Planner's Workshop: Pre-Event: The True Cost of Attending an Industry Show

I could just have easily titled this article: "How to Blow $4,000 in 30 Seconds." Recently, I had the pleasure of presenting a training session at an association's annual meeting and trade show. One of the exercises we did was to estimate the average cost of attending the event.

We did a cost breakdown for a national event that extended over four days. What was included and what did it cost? In round numbers:

$1,000 --The cost of the event (seminars, reception, food—the conference package)
$900 -- Convention hotel with taxes and tips ($300/night x 3)
$800 -- Airfare and local transportation
$300 -- Miscellaneous
$1,000 -- One week's salary for the attendee

Now, this number won't hold for every meeting, and you can adjust it for your currency, salary, airfare, etc. For international shows, it will be much higher; for local shows, much lower, but this is the average we determined for a group with a common profile.

What wasn't included? Entertaining clients, salaries for staff who take over the attendee's job while away, extra business services, and the fun stuff not on the expense account.

The attendee's company spent $4,000. Why? For the attendee to learn, be more productive, and eventually both make and save money for the company. So, after the seminars and the networking, there's the trade show—and that's where the problem lies.

Imagine this scenario: Somebody knocks on your company's front door. The visitor says, "Hi, I just spent $4,000 to fly across the country to visit your company. I'd like to know more about how you can help me. I may be a prime candidate to be one of your clients."
Consider these responses:

"Hi, would you like a brochure?"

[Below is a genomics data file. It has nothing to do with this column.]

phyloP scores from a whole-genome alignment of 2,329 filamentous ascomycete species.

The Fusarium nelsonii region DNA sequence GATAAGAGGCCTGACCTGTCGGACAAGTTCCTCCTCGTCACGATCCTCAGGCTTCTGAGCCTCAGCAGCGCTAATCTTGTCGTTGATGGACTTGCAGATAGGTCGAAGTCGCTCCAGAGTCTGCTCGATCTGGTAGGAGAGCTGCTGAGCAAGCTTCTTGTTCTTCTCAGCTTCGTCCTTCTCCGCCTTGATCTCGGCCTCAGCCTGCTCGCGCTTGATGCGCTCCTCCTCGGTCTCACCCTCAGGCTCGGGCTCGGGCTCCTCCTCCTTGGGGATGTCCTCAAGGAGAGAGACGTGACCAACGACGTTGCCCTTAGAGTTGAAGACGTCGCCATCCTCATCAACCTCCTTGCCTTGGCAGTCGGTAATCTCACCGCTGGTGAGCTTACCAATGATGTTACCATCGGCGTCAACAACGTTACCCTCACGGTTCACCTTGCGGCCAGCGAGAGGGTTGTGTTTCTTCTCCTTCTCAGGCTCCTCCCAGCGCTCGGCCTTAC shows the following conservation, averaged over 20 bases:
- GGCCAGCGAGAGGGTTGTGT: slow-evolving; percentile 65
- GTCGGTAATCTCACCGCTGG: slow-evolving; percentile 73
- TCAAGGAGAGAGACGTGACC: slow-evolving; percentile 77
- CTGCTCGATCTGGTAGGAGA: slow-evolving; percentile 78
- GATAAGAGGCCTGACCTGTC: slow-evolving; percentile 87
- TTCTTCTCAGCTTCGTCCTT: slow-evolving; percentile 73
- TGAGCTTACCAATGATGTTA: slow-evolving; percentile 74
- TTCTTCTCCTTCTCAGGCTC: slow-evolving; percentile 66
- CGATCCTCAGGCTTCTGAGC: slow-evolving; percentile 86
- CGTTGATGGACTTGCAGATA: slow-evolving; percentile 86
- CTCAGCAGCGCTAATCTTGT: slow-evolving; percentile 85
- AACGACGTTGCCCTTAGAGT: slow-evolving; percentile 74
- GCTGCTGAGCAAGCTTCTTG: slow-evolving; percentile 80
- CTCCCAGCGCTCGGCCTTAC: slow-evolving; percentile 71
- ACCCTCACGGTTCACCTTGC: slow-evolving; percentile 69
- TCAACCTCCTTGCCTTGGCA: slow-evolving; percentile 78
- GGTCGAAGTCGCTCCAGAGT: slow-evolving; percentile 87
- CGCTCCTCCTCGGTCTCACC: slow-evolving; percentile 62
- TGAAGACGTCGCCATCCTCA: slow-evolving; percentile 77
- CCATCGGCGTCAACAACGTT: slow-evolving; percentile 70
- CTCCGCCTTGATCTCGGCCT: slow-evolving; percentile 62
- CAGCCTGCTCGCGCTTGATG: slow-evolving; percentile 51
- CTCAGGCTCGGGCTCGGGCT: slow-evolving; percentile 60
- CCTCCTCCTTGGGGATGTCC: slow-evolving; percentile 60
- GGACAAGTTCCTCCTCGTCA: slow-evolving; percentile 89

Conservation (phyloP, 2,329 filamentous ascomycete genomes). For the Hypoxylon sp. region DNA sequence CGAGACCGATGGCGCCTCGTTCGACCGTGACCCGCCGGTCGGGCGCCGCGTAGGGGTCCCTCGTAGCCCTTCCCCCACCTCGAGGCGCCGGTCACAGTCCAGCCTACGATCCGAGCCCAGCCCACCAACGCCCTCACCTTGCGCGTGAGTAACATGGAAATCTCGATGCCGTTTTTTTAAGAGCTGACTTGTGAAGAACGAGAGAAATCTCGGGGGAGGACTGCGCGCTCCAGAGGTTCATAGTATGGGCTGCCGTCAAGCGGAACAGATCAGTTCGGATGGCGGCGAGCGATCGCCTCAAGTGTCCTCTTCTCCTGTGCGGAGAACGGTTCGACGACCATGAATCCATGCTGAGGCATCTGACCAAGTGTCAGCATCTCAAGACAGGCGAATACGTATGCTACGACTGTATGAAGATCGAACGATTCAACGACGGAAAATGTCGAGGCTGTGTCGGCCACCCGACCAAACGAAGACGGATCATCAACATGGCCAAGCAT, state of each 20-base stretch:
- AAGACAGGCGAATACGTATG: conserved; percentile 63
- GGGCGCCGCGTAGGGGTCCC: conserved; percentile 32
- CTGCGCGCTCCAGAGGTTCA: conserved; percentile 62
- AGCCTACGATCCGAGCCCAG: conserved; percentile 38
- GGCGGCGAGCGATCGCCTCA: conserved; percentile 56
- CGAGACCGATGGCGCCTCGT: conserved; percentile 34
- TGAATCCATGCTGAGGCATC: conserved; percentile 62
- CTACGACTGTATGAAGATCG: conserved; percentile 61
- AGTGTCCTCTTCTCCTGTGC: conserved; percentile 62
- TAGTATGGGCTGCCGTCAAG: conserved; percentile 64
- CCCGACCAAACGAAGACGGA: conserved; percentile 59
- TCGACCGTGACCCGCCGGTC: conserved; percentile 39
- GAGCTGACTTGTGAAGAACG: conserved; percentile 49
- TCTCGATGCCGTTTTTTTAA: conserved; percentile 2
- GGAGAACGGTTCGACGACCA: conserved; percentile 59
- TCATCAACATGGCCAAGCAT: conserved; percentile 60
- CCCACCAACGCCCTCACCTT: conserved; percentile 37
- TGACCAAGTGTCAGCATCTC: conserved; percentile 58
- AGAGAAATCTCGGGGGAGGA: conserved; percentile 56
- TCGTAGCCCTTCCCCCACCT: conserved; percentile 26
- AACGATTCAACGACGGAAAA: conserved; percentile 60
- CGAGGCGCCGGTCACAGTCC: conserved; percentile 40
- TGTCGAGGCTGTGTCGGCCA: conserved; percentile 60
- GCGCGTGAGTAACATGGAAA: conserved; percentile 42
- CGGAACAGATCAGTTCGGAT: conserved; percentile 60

"Are you in a position of authority to make a decision?"
"That's a really good question, but I don't think we do that."
"Is the money in the current budget?"
"Sorry, let me put my shoes on—boy, do my feet hurt."
"What's your time frame?"
"They only put one chair in this space—hope you don't mind if I sit."

Would this happen in a real-life situation? Of course not.

If a potential client flew across the country—without notice—you would pay attention. Yet, every day at every trade show there are people who spend $4,000 and much more to visit booths, and get blown off by your exhibit staff.

It's somebody's responsibility to take trade shows seriously. As the meeting planner for the host organization, it is your responsibility to help your exhibitors take full advantage of the event you have designed to meet their marketing requirements.

Here are five suggestions you can impart to your exhibitors to help them improve the performance of their staffs.

Define the skills needed in the booth before staffing it. Assess the duties and all of the time required, not just the show hours. Consider it a short-term assignment, post it, and ask for volunteers. A highly technical show may require more engineers than salespeople. What other skills are critical—languages, empathy, listening? What level of management is required to work with attendees? Note to Americans—have a decision-maker in the booth at all times, as foreign visitors expect to do business right then.

Interview applicants for the job of attending the event. At a trade show the staff represents the entire company. Is each staff member the best person to represent your firm? If they don't have all the skills, are they willing to be trained in time for the show?

Look for listening skills. Trade shows are all about very brief conversations. It's not a pitch. It's not time to show off. The most critical skills are to listen closely and to know the product—or who is the referral point at the show or the company.

Ask for feedback. Ask for a review by the people who stopped by your booth. This can come from a manager or an outside auditing source. You want to know how your staff assisted people, did they have a good experience, and will they do business with you because of the staff?

Recognize a job well done. Trade shows are hard work. They are both physically and mentally demanding. Encourage your exhibitors to offer an incentive for staff working the show.

In the end, if your exhibitors fail to pick the right staff, fail to train them properly, and fail to motivate them, it's your attendees who will suffer.

Originally published Jan. 01, 2007

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